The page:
According to Pew Center research, at least 39% of Americans agree that the main purpose is to help a student grow personally and intellectually. However, more (47%) say the main purpose of a college education is to teach work-related skills and knowledge.
And that is where, some experts are arguing, colleges are failing.
Students Leave College Saddled with Debt, Few Marketable Skills
So, why are some people, like Pablo Solomon, a former consultant for the U.S. Department of Education, calling college a "scam"?
Photo Credit: "Indentured Student" by "DonkeyHotey"
Solomon argues, "The real secret is that colleges are the biggest rips offs in America. The staffs and teachers are overpaid, get ridiculously generous benefits and retirements, and perpetuate fields of study that are archaic and provide no real chance of employment other than teaching in a college."
In an article urging technology companies to stop requiring college degrees, James O'Neill, who runs the Thiel Foundation, argues that college has become little more than a rite of passage. He points to a study with some grim statistics: College students spend the vast majority of their time (75%) sleeping and socializing, working, studying, and attending class only accounts for an average of six hours a day.
O'Neill writes, "It’s not clear why kids should have to pay to learn how to sleep and socialize. Most people get pretty good at doing both for free."
Disturbingly, especially to the parents (and sometimes tax payers) footing the bills, the same study found that 45 percent of college students showed no significant gains in learning, and after four years, 36 percent showed almost no change in skills, including skills like "critical thinking, complex reasoning, and writing".
Photo credit: Jessie Hart
And what about all those great books, brilliant composers, and fascinating bits of history you miss out on by skipping university? Solomon suggests these topics "can be learned at the library or watching PBS."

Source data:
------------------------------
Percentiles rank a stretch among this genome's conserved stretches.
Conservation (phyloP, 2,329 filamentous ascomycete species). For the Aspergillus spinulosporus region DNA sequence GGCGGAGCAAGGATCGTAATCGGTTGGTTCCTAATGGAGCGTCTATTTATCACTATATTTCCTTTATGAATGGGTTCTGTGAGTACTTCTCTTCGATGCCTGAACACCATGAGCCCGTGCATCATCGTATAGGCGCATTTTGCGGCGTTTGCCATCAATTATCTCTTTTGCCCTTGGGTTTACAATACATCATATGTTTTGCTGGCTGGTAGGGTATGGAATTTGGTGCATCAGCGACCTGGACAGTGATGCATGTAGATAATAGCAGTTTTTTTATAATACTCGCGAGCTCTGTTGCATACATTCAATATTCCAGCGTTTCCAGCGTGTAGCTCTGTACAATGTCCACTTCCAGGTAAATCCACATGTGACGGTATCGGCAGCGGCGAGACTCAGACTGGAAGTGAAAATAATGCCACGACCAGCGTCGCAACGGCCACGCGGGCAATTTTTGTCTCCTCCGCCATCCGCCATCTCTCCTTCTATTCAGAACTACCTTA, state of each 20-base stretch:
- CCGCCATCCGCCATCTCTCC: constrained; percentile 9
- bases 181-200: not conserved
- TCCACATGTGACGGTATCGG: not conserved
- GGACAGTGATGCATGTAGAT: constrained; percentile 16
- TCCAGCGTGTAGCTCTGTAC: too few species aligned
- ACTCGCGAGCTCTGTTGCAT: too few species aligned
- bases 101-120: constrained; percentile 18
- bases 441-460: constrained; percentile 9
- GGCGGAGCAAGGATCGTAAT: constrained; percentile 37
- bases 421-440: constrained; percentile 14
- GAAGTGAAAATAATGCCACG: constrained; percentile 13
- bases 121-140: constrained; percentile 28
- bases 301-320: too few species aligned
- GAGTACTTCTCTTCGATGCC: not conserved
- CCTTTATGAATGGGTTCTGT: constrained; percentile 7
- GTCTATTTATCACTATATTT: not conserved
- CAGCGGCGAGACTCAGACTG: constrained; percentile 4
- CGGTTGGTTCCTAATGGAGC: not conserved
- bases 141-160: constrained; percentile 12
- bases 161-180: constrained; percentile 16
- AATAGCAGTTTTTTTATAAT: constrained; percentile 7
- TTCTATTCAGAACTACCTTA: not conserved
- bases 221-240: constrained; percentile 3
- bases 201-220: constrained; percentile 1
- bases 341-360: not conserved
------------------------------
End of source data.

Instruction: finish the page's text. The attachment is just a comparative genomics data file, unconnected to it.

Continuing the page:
Everyone with whom I spoke agreed that many teens are not yet ready for the challenges and responsibilities of college--and that attending college without a plan means a student will not get the best value for his or her dollar (or parents' dollars).
Even the biggest college boosters to whom I spoke agree that some young adults just are not ready yet for college.
Young adults can learn valuable skills in the workforce, make connections with mentors, and learn about themselves and the field that interests them. They can also take a few courses at a local community college to maintain academic skills, explore possible career options, and even work towards certifications.
With these insights, they will waste less time and money on courses that do not end up being a match.
In the meantime, they can save money and invest any college fund savings. This way, if they do go to college, they will finish with less debt.
My friends who took a year or two off before college were more mature, more focused, and more efficient. They still took time to make friends but they also earned the best marks, made more productive schedule choices, and interacted better with professors.
What do you think is the goal of a university education? If you graduated college, was your degree "worth it"? If your teenager wants to delay or skip college, would you be okay with that?
Main photo credit: "Uni" by Stewart Black